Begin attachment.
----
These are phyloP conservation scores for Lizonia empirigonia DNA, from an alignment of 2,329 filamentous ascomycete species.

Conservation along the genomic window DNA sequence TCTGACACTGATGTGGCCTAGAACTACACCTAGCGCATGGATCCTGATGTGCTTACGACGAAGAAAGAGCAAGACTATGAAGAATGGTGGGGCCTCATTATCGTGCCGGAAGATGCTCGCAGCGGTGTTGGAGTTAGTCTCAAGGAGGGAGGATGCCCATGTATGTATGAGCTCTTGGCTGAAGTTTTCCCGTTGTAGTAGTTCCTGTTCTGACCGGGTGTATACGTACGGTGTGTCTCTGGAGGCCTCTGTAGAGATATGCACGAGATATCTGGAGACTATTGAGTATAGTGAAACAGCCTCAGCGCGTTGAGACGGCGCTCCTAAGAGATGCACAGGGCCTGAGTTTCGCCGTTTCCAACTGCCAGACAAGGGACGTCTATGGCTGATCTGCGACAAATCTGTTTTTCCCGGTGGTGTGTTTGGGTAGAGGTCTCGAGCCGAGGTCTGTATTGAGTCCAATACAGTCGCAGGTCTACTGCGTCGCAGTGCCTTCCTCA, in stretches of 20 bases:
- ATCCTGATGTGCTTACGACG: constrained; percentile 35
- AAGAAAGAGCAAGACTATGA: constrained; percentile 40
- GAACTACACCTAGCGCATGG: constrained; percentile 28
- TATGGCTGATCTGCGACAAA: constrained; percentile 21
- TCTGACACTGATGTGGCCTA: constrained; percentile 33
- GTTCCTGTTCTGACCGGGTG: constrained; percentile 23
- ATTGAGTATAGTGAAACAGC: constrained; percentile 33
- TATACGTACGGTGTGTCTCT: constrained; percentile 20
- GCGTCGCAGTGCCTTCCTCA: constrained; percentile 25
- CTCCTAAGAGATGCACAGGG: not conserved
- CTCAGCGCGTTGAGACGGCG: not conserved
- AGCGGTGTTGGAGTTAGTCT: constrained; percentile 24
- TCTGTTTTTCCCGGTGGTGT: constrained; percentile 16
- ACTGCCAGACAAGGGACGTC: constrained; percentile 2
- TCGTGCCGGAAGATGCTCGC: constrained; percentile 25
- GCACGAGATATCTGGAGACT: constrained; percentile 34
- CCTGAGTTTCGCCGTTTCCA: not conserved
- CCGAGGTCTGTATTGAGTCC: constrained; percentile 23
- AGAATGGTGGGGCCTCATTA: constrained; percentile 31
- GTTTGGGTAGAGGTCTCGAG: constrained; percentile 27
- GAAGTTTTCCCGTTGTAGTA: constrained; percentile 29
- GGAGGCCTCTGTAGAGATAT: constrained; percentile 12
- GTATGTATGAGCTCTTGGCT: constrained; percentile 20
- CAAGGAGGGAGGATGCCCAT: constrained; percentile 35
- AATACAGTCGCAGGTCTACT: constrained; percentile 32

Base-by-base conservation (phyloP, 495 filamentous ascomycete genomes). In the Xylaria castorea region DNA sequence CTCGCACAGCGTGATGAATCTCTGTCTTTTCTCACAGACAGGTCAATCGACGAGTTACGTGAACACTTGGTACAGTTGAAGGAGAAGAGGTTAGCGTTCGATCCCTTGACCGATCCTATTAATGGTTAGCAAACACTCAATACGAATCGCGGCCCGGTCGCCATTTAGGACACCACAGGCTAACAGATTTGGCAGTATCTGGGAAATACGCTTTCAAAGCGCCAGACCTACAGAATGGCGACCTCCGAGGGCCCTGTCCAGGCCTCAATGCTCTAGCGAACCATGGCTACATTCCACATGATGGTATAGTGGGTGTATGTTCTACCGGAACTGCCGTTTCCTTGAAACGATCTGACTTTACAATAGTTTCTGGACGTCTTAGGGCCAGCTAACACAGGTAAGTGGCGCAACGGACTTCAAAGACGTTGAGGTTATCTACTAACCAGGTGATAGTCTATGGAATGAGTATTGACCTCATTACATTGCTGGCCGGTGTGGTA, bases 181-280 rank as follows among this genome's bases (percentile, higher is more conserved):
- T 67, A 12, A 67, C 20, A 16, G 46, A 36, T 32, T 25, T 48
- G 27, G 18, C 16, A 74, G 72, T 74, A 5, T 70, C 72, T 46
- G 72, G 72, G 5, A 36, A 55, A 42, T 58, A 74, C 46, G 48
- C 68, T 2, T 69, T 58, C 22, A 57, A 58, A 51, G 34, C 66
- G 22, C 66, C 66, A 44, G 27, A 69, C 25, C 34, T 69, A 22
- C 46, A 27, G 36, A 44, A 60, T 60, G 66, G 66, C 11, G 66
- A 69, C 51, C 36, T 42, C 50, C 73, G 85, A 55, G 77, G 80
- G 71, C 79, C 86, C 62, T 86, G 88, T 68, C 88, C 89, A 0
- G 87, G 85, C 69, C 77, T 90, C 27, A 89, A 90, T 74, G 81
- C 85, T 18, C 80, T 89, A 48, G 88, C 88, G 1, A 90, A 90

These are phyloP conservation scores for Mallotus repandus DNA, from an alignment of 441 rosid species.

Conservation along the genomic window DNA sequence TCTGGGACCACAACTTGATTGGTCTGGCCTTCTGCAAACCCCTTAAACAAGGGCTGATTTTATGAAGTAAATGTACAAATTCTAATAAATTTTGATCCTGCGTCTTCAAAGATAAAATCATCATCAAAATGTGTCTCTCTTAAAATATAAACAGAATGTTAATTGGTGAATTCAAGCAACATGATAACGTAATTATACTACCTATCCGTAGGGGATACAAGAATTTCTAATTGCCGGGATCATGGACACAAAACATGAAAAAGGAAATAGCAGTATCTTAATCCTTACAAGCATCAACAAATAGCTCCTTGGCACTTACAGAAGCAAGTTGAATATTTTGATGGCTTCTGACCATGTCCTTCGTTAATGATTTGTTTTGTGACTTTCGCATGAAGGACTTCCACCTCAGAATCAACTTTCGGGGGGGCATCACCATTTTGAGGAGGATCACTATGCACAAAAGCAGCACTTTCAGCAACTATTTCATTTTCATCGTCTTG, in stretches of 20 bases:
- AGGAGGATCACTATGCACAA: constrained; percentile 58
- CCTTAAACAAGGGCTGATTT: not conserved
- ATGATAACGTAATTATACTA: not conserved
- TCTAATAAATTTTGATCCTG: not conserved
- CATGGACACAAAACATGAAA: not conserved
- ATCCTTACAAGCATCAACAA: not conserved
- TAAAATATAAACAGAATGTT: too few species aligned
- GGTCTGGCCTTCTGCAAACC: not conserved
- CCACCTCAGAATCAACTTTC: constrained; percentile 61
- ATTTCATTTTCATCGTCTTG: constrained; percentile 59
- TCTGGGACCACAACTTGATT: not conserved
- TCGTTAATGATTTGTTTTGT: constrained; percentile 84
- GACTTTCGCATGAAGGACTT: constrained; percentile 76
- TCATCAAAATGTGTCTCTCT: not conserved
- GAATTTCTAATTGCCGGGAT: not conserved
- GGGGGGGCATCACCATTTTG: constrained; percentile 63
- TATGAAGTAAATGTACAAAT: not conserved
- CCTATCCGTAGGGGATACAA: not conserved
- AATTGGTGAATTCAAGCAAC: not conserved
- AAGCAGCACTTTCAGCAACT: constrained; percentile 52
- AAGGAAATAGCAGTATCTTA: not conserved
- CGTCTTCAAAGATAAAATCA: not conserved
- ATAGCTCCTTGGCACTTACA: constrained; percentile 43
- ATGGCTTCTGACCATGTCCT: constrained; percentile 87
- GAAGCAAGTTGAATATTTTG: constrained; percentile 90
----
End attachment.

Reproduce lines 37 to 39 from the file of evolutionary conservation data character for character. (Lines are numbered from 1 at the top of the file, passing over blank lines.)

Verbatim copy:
- G 87, G 85, C 69, C 77, T 90, C 27, A 89, A 90, T 74, G 81
- C 85, T 18, C 80, T 89, A 48, G 88, C 88, G 1, A 90, A 90

These are phyloP conservation scores for Mallotus repandus DNA, from an alignment of 441 rosid species.